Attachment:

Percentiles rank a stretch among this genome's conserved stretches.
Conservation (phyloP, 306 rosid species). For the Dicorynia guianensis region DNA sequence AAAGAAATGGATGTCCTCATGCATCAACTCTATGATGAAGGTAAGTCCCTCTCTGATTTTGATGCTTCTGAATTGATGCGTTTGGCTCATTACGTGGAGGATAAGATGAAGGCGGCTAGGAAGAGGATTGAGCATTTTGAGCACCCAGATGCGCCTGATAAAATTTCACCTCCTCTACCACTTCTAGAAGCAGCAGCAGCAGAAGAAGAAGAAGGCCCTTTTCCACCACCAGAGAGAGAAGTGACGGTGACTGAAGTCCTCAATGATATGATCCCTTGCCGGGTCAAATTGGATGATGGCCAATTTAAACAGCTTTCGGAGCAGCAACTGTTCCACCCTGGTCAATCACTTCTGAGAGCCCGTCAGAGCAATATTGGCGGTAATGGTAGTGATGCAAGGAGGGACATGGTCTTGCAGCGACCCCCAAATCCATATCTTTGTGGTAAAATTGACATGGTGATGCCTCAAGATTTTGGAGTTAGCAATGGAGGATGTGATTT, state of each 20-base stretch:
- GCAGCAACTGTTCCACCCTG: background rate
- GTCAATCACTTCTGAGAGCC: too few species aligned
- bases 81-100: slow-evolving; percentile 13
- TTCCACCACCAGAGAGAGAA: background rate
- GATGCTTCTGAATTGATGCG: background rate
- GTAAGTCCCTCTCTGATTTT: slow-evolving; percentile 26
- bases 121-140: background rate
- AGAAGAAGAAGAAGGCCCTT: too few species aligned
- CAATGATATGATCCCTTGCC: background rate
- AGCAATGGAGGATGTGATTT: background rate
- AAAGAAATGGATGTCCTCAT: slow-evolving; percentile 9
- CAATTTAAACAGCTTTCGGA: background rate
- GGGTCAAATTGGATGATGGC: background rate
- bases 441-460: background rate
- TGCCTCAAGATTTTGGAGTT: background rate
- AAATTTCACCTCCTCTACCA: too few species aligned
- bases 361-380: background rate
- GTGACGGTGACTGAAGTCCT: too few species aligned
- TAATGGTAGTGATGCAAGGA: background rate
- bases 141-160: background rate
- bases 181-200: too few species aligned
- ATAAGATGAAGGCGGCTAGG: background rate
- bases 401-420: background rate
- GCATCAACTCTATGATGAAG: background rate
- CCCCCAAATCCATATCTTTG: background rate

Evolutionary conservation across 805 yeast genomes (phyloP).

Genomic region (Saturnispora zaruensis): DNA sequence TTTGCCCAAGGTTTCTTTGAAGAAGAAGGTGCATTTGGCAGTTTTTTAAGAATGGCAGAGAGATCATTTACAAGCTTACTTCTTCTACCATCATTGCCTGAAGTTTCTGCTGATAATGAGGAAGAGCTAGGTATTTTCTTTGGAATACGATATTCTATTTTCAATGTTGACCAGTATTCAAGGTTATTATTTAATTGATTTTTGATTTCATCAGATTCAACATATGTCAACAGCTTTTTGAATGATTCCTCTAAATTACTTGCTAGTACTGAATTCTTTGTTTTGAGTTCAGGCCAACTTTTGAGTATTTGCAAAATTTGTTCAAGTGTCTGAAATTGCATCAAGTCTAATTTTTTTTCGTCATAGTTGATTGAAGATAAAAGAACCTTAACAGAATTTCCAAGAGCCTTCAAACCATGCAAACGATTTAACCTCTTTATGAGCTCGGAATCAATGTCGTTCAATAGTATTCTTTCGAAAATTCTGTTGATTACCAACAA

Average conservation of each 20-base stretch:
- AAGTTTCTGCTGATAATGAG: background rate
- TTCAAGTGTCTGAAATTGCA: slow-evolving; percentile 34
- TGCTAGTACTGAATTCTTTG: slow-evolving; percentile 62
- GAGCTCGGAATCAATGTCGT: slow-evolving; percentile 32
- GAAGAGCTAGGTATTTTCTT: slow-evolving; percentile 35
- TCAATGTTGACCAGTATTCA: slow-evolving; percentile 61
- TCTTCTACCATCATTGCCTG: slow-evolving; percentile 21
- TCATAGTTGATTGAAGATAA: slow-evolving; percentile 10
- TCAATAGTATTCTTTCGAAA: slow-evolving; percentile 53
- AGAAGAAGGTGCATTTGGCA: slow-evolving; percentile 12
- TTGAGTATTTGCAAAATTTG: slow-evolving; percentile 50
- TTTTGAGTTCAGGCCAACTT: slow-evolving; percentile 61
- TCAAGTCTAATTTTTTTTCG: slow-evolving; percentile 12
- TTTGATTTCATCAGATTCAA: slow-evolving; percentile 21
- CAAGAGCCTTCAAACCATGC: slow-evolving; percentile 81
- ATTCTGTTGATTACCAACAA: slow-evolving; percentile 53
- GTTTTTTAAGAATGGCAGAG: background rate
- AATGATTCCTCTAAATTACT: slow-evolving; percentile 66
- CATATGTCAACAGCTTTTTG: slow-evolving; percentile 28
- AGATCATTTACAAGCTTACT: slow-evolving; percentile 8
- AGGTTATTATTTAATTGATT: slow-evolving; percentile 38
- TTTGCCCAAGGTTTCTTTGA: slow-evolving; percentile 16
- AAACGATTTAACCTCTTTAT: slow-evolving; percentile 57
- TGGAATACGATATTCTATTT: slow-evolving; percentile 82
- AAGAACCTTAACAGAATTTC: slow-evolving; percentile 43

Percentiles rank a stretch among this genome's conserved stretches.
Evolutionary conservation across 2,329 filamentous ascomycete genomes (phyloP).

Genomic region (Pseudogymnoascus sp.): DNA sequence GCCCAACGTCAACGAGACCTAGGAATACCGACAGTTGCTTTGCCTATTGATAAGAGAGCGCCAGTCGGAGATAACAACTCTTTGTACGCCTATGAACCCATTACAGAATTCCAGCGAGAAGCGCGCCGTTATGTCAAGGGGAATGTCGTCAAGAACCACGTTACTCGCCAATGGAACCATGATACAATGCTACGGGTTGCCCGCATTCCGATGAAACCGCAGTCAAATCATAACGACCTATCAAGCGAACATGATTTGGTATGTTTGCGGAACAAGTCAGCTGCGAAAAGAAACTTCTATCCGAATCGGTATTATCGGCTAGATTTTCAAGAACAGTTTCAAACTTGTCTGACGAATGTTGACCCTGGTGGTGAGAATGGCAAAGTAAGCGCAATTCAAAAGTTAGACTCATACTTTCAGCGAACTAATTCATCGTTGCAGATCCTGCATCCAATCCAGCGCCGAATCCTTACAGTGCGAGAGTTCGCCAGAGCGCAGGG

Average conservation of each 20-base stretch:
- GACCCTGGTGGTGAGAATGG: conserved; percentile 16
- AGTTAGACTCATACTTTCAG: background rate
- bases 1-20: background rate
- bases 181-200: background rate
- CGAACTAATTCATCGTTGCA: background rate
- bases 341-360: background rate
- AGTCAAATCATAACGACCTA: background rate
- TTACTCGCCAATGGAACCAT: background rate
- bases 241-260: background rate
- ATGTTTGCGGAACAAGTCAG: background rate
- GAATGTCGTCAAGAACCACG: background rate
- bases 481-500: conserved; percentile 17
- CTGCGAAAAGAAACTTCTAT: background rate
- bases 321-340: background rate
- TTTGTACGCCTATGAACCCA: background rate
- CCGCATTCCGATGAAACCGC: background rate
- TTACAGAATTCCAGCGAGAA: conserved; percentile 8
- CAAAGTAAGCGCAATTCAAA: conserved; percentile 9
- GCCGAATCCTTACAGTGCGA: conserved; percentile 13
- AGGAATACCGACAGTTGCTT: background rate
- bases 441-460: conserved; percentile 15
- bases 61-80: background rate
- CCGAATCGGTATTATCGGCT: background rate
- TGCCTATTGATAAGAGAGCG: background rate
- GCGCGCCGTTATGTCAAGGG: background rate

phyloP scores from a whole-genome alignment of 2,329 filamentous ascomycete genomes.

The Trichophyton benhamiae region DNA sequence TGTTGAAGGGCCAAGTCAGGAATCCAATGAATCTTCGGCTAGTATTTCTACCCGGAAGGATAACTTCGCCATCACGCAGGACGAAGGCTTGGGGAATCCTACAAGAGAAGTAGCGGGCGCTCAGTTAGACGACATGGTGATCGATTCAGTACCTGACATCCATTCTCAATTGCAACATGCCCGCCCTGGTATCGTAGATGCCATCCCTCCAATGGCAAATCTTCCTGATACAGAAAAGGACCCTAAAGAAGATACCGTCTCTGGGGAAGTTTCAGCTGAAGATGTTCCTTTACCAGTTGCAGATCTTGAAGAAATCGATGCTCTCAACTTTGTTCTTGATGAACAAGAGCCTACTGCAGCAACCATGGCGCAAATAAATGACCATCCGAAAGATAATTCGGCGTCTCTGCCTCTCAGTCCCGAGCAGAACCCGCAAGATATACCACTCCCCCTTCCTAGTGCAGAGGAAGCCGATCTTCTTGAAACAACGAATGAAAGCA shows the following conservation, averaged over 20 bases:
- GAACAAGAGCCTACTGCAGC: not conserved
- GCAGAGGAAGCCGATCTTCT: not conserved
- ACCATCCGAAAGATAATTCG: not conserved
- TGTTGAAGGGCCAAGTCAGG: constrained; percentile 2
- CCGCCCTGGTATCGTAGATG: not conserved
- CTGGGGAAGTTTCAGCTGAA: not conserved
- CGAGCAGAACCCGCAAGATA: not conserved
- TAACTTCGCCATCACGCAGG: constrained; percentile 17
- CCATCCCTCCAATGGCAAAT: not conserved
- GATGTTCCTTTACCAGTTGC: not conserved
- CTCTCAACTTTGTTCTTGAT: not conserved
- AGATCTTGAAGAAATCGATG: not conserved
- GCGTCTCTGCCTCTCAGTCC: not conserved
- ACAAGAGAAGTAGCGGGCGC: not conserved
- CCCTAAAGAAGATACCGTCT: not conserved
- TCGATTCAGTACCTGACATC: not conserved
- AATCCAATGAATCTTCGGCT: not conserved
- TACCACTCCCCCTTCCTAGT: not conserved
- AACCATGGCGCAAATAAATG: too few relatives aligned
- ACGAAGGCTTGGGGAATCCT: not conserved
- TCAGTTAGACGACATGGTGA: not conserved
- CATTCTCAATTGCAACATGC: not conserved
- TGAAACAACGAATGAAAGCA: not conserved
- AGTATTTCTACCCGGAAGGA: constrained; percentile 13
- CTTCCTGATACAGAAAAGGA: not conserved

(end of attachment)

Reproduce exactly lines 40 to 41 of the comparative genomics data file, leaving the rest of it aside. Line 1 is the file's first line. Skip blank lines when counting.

- AGAAGAAGGTGCATTTGGCA: slow-evolving; percentile 12
- TTGAGTATTTGCAAAATTTG: slow-evolving; percentile 50